Get Your FREE Pass To Join Us for Streaming Media Connect - February 19-22; Register Now!

StreamingMedia.com Industry Announcements

View Press Releases --- Add Your Press Release

StreamingMedia.com provides this section as a service to its readers and customers.

Please read our new press release policy, effective February 1, 2022.

Press releases are subject to approval by the editorial staff of StreamingMedia.com and may be edited or altered for length and clarity, or to remove unsubstantiated and unverifiable claims.

All content presented within the press release section is that of the submitter. StreamingMedia.com does not necessarily endorse such content and bears no responsibility or liability for its accuracy.

Filmmaker Patrick Kalyn Relies on DaVinci Resolve Studio’s Fusion and Fairlight for Sci Fi Short Film

Blackmagic Design today announced that the sci fi horror short film “SpaceX Final Transmission” was posted end to end in DaVinci Resolve Studio editing, grading, visual effects (VFX) and audio post production software.

Fremont, CA(27 Oct 2022)

Kalyn created the two minute short film to dive deeper into the craft of acting, “which in turn, makes me a better director when I’m behind the lens,” he noted. “SpaceX Final Transmission” was inspired by the idea of colonizing other planets, making the human race a multiplanetary species.

Captain Taylor (Kalyn) transmits one final message from a doomed camp on Mars, warning an incoming ship that peril awaits and hinting at a crew gone mad.

“It was the perfect project to put Resolve through its paces. I shot it in my living room with a few lights and a green screen since the film is told through a video message sent by Captain Taylor. The short is part of a larger story that I'm currently writing,” explained Kalyn.

With compositing done in DaVinci Resolve Studio’s Fusion page, Kalyn relied on several tools for the VFX environments, including the Delta Keyer to key out the green screen, clean plate node, Channel Booleans and more.

“I didn’t shoot a clean plate, so I used the clean plate node and cranked up the erode value to fill in the gaps,” he said. “The CG environment was rendered in layers, so I had to assemble the beauty pass in Fusion with Channel Booleans. The landscape you see outside the observation window is an actual picture of Mars’ surface from the new Perseverance rover. Once I had the environment built, I comped random code elements on the computer screens, as well as light dust and debris floating around, so the background didn’t feel totally dead.

“Depth Blur was used to have the focus fall off the further away the environment was from the camera, using the embedded Z depth channel. Finally, I added a soft glow spilling over the character's shoulder to help marry the background to the plate, as well as a bit of lens distortion on the background to make it feel less CG. The heads up display was the last thing in the comp, built using rectangles and text nodes.”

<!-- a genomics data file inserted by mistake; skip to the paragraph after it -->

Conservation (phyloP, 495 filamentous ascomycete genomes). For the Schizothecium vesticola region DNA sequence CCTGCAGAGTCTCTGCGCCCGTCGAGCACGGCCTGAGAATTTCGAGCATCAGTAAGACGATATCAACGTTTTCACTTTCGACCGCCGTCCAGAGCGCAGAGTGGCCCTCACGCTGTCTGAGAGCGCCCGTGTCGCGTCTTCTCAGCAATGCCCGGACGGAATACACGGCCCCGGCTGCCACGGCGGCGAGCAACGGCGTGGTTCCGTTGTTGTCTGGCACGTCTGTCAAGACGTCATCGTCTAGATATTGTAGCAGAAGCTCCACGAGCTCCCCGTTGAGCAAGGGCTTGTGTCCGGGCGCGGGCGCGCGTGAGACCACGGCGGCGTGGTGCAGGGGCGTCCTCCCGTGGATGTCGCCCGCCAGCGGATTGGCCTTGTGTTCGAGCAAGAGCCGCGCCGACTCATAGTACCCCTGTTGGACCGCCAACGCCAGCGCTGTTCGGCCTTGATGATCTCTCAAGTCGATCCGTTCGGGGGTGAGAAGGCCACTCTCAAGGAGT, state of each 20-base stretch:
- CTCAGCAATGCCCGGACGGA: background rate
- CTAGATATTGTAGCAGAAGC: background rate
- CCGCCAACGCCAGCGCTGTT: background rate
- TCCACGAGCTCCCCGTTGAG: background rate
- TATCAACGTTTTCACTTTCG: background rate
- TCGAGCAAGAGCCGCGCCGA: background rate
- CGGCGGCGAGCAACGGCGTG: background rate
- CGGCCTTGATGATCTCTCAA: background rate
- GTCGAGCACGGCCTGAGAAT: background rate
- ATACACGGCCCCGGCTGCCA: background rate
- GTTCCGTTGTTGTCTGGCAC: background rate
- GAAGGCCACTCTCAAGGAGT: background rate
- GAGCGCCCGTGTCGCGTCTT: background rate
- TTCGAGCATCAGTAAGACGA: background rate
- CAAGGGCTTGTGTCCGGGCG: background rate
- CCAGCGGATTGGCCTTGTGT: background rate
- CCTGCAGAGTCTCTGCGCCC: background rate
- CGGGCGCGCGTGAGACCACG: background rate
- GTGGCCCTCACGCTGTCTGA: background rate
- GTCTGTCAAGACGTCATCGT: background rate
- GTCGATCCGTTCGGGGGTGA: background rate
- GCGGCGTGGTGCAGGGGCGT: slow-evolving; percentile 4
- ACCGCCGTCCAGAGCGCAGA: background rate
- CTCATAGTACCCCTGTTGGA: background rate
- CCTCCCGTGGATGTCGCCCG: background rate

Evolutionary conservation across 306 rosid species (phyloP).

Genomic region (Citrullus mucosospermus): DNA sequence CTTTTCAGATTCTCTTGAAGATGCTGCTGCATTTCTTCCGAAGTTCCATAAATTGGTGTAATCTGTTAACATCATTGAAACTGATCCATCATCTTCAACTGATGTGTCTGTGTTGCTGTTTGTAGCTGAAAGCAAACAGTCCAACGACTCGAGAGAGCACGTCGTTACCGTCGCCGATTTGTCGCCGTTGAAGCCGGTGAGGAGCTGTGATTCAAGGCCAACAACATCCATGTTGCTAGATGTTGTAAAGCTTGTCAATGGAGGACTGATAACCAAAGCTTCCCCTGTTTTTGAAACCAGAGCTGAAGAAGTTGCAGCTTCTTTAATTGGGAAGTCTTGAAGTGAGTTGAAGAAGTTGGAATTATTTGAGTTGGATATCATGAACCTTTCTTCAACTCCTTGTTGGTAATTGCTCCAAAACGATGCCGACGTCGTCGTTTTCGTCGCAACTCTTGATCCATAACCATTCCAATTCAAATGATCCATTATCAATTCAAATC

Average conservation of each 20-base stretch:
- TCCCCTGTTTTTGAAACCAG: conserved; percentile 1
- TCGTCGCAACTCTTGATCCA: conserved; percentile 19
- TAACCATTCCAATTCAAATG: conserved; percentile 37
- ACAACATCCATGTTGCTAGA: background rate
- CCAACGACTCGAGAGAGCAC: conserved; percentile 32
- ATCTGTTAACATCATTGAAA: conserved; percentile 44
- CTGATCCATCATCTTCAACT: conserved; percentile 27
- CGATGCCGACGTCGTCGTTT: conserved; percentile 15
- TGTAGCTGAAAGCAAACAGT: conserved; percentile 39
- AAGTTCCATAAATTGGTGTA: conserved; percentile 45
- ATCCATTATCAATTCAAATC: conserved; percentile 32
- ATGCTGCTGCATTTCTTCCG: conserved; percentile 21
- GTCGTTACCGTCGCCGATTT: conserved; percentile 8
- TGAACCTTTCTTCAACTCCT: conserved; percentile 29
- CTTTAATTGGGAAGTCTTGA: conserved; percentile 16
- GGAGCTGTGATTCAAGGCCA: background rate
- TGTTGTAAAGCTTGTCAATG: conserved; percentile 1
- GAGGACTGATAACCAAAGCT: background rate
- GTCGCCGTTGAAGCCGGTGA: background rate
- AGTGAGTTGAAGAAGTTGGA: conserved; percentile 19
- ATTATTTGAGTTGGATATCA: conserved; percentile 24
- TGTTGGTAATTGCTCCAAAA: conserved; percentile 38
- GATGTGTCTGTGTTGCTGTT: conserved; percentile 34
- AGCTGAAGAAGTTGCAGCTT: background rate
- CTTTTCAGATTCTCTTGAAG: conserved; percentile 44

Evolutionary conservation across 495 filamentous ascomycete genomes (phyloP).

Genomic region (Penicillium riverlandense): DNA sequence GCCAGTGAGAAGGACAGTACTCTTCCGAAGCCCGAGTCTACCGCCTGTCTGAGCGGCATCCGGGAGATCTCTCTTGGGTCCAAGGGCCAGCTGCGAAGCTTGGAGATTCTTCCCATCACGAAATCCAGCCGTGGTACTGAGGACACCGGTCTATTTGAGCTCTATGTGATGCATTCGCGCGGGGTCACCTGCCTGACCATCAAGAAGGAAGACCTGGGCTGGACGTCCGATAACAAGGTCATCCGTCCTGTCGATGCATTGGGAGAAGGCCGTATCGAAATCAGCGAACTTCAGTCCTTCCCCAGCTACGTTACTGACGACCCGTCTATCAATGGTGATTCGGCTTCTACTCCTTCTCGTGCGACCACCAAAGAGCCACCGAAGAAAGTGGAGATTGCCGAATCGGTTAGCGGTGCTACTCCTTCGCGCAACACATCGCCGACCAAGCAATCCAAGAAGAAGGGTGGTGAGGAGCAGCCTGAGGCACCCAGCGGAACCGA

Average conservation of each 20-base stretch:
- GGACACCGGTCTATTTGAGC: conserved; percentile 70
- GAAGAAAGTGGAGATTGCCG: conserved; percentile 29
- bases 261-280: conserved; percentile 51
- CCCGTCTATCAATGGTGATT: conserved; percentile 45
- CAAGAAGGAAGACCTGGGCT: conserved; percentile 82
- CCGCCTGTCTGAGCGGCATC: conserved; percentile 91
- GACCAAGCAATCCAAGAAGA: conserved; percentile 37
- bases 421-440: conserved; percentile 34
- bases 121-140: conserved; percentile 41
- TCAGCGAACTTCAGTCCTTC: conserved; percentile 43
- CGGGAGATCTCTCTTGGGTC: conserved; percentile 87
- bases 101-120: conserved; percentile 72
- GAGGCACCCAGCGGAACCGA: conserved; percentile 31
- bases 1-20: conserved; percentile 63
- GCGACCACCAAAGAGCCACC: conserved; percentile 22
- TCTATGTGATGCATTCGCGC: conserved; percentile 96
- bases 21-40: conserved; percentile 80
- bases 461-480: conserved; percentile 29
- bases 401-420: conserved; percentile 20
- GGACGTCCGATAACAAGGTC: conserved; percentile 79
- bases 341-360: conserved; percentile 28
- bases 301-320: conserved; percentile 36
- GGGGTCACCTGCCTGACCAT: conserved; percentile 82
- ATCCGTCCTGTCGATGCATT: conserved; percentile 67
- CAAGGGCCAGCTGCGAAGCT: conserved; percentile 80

Kalyn noted that he added dirt and grime to the CG walls by merging several images in multiply mode, using Corner Positioner to match the perspective of where they were placed. “I placed a bloody handprint on the wall where Taylor looks to motivate his eyeline and also show the audience some bad stuff has gone down, which corroborates what he is saying,” he said.

The effects continued into audio post, for which Kalyn relied on DaVinci Resolve Studio’s Fairlight page.

“After I worked on the dialogue, it was a matter of layering in sound effects (SFX) and music from my sound library. I had separate tracks for SFX that happened inside versus outside the observation deck. A heavy low pass filter on the outside tracks’ EQ made it sound like it’s coming through thick walls,” he explained.

Kalyn continued, “I mix as I edit sounds by setting the volume of each sound on a per clip basis. I used the volume sliders for more macro adjustments to the entire track. I love the DIM toggle near the volume slider; it comes in super handy when you’re auditioning sounds, so you don’t shock your ears with loud SFX.”

“The big takeaway from doing this VFX short from end to end inside Resolve is that a filmmaker has everything they need to produce exceptional, high quality content, all inside one software,” he concluded.

Press Photography

Product photos of DaVinci Resolve Studio and all other Blackmagic Design products are available at www.blackmagicdesign.com/media/images

About Blackmagic Design

Blackmagic Design creates the world’s highest quality video editing products, digital film cameras, color correctors, video converters, video monitoring, routers, live production switchers, disk recorders, waveform monitors and real time film scanners for the feature film, post production and television broadcast industries. Blackmagic Design’s DeckLink capture cards launched a revolution in quality and affordability in post production, while the company’s Emmy™ award winning DaVinci color correction products have dominated the television and film industry since 1984. Blackmagic Design continues ground breaking innovations including 6G-SDI and 12G-SDI products and stereoscopic 3D and Ultra HD workflows. Founded by world leading post production editors and engineers, Blackmagic Design has offices in the USA, UK, Japan, Singapore and Australia. For more information, please go to www.blackmagicdesign.com